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Human-To-Human Relationship Model

September 9, 2013
This page was last updated on January 25, 2012

“The nurse is responsible for helping the patient avoid and alleviate the distress of unmet needs.” - Travelbee

Introduction

  • Joyce Travelbee (1926-1973) developed the Human-to-Human Relationship Model presented in her bookInterpersonal Aspects of Nursing (1966, 1971).

  • She dealt with the interpersonal aspects of nursing.

  • She explains “human-to-human relationship is the means through which the purpose of nursing if fulfilled” 

About the Theorist

  • A psychiatric nurse, educator and writer born in 1926. 

  • 1956, she completed her BSN degree at Louisiana State University

  • 1959, she completed her Master of Science Degree in Nursing at Yale University.

  • 1952, Psychiatric Nursing Instructor at Depaul Hospital Affilliate School, New Orleans.

  • Later in Charity Hospital School of Nursing in Louisiana State University, New York University and University of Mississippi.

  • Travelbee died at age 47.

Development of the Theory

  • Travelbee based the assumptions of her theory on the concepts of existentialism by Soren Kierkegaard and logotherapy by Viktor Frankl.

  • Existential theory believes that that humans are constantly faced choices and conflicts and is accountable to the choices we make in life

  • Logotherapy theory was first proposed by Viktor Frankel, a survivor of Auschwitz, in his book Man's Search for Meaning (1963).

  • Logotherapy

Basic Concepts

  • Suffering

    • "An experience that varies in intensity, duration and depth ... a feeling of unease, ranging from mild, transient mental, physical or mental discomfort to extreme pain and extreme tortured ..."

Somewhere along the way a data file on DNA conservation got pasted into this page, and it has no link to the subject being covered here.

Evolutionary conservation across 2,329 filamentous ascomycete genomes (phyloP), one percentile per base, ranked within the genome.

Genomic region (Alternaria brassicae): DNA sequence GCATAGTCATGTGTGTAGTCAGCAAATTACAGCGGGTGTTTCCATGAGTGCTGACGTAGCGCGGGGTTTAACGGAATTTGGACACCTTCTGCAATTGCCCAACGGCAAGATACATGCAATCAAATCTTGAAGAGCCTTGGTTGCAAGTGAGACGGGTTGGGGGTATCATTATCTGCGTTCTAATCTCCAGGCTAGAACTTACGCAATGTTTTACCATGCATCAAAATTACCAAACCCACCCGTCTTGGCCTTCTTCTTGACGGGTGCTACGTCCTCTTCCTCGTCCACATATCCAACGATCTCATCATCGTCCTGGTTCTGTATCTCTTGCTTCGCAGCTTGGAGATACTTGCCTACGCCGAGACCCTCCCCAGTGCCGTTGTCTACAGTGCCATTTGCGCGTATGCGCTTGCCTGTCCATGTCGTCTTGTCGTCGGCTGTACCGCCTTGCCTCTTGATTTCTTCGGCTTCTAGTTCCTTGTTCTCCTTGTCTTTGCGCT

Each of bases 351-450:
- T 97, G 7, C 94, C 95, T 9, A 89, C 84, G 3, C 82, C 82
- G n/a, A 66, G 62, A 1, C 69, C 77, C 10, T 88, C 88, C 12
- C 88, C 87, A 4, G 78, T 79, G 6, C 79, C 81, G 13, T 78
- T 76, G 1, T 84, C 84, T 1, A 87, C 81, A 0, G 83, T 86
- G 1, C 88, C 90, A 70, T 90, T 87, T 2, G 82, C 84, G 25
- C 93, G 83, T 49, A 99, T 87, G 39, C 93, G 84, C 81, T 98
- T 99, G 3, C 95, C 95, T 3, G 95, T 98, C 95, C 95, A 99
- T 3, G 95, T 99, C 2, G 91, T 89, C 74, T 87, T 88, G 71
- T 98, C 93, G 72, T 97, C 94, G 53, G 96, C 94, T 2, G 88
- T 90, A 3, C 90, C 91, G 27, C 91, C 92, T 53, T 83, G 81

• Meaning

    • Meaning is the reason as oneself attributes

  • Nursing

    • is to help man to find meaning in the experience of illness and suffering.

    • has a responsibility to help individuals and their families to find meaning.

    • The nurses' spiritual and ethical choices, and perceptions of illness and suffering, is crucial to helping to find meaning.

  • Hope

    • Nurse's job is to help the patient to maintain hope and avoid hopelessness.

    • Hope is a faith that can and will be change that would bring something better with it. 

    • Hope's core lies in a fundamental trust the outside world, and a belief that others will help someone when you need it.

    • Six important factors charecteristics of hope are:

      • It is strongly associated with dependence on other people. 

      • It is future oriented.

      • It is linked to elections from several alternatives or escape routes out of its situation.

      • The desire to possess any object or condition, to complete a task or have an experience.

      • Confidence that others will be there for one when you need them.

      • The hoping person is in possession of courage to be able to acknowledge its shortcomings and fears and go forward towards its goal

  • Communications